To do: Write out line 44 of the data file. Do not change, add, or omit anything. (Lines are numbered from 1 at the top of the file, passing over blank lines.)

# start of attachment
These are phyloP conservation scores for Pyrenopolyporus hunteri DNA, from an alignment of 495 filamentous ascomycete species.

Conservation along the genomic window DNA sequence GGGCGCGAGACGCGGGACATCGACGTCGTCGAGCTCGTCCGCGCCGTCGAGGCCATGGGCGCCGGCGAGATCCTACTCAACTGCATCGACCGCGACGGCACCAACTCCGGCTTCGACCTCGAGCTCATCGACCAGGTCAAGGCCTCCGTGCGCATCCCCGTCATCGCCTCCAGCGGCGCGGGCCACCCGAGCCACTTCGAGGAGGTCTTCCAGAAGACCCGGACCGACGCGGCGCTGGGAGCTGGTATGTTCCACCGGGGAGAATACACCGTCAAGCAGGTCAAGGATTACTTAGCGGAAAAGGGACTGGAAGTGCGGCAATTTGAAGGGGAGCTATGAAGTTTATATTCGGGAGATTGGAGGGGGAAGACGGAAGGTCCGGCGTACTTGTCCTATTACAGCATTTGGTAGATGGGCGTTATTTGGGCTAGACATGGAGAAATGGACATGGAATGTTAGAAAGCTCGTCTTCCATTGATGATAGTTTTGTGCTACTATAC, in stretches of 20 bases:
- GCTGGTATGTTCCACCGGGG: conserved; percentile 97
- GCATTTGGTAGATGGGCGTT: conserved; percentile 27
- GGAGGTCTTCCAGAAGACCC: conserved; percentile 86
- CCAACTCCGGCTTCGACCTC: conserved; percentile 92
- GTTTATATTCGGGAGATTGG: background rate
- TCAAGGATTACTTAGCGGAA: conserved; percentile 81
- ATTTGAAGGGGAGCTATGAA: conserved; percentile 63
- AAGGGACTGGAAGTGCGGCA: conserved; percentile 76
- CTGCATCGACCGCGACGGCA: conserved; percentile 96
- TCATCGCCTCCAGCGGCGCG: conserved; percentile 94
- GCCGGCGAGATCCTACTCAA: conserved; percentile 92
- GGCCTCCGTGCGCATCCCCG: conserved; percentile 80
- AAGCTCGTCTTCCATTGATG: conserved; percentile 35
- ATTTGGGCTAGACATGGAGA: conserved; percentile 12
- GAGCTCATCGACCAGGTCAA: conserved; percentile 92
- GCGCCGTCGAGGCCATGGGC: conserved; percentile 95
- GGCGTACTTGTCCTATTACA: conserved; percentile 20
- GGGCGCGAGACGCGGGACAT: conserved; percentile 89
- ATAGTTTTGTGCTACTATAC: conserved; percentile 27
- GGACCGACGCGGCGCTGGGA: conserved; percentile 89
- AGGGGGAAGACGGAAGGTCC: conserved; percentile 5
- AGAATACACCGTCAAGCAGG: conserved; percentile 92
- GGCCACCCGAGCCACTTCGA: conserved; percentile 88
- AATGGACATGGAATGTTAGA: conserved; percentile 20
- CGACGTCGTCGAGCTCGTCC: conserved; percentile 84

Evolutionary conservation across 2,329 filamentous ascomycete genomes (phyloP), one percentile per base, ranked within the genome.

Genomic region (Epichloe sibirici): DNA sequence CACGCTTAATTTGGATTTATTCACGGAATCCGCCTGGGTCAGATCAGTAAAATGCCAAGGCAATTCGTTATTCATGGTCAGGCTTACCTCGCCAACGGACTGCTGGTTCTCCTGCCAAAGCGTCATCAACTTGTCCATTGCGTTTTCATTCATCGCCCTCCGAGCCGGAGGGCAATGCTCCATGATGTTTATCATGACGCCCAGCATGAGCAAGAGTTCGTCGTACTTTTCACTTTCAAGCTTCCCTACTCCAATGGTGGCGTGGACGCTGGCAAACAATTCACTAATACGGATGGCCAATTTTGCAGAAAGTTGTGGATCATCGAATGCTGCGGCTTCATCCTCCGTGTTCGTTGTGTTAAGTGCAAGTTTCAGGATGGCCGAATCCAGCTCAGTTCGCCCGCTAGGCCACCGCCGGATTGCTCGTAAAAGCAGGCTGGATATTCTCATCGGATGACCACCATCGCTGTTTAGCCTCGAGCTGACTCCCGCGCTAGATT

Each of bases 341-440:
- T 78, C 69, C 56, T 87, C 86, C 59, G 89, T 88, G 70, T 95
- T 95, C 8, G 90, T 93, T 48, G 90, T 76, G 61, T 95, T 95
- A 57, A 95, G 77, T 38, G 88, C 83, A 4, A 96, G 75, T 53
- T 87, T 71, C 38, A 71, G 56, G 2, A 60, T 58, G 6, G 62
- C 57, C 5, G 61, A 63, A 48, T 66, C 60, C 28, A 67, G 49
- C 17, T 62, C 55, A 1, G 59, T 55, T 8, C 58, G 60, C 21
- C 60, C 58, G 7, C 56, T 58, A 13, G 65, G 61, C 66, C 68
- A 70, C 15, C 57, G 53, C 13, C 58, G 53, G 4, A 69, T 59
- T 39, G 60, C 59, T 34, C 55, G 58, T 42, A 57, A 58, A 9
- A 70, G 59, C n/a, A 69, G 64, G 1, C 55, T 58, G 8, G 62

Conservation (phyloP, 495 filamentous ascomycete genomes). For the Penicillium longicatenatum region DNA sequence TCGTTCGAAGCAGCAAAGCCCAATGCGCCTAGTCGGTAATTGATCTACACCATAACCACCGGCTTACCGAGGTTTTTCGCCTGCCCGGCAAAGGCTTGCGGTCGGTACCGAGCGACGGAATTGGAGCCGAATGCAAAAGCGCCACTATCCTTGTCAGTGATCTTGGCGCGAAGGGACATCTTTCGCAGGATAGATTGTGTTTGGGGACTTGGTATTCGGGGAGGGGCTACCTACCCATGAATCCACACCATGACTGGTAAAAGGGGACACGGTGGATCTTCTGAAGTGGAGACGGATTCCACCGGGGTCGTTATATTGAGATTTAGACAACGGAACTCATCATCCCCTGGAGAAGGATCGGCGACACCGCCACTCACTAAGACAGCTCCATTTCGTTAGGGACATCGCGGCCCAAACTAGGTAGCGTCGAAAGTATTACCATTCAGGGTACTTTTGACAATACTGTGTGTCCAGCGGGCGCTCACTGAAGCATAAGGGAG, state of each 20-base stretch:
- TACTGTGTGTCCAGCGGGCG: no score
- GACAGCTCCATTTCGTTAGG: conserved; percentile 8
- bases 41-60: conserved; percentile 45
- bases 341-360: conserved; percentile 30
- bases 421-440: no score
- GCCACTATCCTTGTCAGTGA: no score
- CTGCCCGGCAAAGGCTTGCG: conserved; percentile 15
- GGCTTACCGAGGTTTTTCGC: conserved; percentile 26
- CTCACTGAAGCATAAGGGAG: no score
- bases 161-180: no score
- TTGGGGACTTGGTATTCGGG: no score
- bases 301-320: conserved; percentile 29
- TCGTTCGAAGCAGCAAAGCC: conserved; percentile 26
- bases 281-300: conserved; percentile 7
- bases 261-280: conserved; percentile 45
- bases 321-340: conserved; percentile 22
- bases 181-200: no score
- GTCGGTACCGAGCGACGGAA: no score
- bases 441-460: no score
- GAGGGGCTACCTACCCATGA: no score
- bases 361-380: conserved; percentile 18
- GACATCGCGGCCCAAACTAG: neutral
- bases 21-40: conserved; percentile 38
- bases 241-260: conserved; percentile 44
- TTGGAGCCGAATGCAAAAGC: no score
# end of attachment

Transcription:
- bases 41-60: conserved; percentile 45